At the end of the day, just remember that DEBT is only as bad as we think it to be. Nobody appears to be losing their hair over our public debt in Canada, which sits at about $32,000 per person. However when we take on a $10,000 car loan it can become this daunting burden, and we stress over how to pay it off ASAP.  But if anything, I think public debts like the ones held by CMHC, and our Provincial debts (AKA Ontario’s) should be a bigger concern to the quality of our and our children’s lives in the future.  You can pretty much rationalize debt any way you want. It can be scary, or it can be no big deal. Sometimes it’s just all in our heads (@_@;) I’m just trying to say nobody likes to have debt, but if you do, don’t worry. As long as you have a plan to deal with it, there’s no reason to let it get you down. Just relax and enjoy life 😀

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11/14/2012 4:51 am

Debt only works if you have a low risk plan to cover it, for something you just have to have, which you could otherwise not afford. It is a cost vs. time risk. It really depends on a few factors though whether debt can work for you. Key still is, that you must spend less than you have coming in inflow/outflow. That means as long as your income is increasing, you can increase your debt load. Life is about balance. All I’m saying is, at a young age, debt can be an effective way to get ahead as your human capital grows, but as we age one must start to pay attention to that cost vs. time risk and rebalance that outflow/inflow balance to ensure debt does not become us (@_@).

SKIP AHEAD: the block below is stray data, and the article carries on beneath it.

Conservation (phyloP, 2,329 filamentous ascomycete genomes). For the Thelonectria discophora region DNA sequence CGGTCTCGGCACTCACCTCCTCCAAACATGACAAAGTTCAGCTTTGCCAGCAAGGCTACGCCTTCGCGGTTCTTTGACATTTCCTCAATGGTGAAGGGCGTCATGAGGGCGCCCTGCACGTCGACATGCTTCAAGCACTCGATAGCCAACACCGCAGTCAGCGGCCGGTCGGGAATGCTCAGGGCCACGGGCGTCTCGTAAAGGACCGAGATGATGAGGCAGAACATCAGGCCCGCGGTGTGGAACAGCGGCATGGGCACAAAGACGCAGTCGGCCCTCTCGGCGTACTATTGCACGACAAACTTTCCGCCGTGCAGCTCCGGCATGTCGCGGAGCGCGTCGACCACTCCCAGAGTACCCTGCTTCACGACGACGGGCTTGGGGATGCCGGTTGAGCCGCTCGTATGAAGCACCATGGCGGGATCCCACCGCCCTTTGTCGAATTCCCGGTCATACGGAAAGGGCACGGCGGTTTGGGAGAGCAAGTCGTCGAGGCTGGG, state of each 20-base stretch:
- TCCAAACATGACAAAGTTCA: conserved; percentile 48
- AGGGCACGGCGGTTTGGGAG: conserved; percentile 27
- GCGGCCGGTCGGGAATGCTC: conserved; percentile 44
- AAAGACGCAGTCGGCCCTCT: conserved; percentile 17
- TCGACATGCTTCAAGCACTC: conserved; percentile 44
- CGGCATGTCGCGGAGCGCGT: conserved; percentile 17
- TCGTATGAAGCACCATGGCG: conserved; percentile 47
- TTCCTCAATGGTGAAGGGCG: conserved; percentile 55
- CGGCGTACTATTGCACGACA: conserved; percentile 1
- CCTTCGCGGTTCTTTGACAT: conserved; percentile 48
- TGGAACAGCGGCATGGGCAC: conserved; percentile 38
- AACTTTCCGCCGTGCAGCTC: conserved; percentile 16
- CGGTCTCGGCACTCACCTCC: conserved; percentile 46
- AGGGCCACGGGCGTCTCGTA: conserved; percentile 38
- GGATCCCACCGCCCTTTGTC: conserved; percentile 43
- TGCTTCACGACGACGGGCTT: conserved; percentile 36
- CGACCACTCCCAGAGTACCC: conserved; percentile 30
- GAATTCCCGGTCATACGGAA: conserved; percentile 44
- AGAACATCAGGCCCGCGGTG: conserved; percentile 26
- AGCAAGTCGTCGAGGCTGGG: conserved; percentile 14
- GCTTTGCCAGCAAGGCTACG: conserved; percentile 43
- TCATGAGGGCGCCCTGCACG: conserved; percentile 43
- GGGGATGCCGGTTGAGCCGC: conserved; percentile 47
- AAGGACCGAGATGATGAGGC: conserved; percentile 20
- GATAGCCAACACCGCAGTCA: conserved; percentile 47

11/14/2012 5:19 am

I am not entirely sure I agree with what you’ve written…. but I see your point. Couple of things I’d like to point out: 1. Inflation is nice to think about in terms of consoling yourself that your net worth is increasing, but that means your investments are also worth less as time goes on, so if you aren’t clearing the principal or saving absolute dollars, it’s kind of a wash. 2. The US problem is not going to be solved by the magic of inflation. Again, nice sentiment, but what I see as the main problem with the government (as with regular consumers), is that you STILL owe the money and eventually you DO have to pay it back. The trick (and the hardest part for anyone), is getting into that mindset and having that ability to sock away money and save when you aren’t used to saving or cutting back. 3. A plan is definitely the key to getting out of debt, but sometimes you can’t relax and enjoy life. Sometimes is IS a big deal and you HAVE to deal with it. Debt is not something you should accept as a part of life and growing up.… Read more »

11/19/2012 6:50 am

Right. And to add to his point, this only works when inflation is higher than the interest charged on your debt ( which it is currently not)

John S @ Frugal Rules
11/14/2012 5:52 am

I don’t know that I entirely agree with your argument, but I do see your points. Debt can be used as a great leverage to further yourself financially. I am not against using that leverage, but generally am averse to it. I want to be able to be independent of being obligated to owe money to others, which helps me sleep better at night.